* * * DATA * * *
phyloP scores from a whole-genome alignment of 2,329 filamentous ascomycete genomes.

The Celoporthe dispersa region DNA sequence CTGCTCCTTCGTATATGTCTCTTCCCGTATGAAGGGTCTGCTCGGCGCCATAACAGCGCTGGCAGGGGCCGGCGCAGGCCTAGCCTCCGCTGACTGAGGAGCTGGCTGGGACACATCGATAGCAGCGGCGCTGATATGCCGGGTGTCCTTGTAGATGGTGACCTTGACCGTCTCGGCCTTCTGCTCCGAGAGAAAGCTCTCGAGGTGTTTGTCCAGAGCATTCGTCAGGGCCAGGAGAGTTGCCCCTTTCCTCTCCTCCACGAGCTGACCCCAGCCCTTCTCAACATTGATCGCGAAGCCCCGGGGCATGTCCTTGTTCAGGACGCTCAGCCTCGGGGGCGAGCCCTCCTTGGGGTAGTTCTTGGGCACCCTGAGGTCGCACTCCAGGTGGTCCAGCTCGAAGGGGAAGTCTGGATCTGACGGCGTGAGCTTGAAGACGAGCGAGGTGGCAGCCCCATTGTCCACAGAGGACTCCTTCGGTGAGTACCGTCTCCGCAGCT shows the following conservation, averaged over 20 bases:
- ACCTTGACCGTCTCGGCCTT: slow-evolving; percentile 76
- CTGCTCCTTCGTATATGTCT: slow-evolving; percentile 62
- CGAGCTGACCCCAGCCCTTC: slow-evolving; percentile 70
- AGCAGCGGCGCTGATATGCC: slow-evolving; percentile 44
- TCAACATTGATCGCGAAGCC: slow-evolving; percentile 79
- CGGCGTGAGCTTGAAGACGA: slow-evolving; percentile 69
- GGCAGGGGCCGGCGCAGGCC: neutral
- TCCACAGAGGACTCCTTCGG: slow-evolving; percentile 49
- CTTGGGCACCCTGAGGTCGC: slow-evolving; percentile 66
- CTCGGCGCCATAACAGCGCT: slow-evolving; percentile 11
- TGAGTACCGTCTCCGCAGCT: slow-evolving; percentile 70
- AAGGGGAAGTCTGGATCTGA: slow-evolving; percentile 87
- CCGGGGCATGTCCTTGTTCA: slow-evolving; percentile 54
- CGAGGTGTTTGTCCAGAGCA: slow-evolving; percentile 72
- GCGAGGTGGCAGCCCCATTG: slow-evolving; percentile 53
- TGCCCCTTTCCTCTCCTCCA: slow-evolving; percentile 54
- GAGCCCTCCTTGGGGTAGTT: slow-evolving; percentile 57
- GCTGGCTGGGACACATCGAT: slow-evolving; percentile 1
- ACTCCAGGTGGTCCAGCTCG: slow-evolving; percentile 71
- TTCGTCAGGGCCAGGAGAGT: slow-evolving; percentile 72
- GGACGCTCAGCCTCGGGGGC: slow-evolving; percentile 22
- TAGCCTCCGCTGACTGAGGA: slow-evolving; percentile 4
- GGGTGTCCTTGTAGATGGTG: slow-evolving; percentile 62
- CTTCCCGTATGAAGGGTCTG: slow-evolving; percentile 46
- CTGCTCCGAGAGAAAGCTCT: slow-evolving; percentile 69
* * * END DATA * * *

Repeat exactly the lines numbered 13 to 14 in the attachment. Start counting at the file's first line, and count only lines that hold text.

- TGAGTACCGTCTCCGCAGCT: slow-evolving; percentile 70
- AAGGGGAAGTCTGGATCTGA: slow-evolving; percentile 87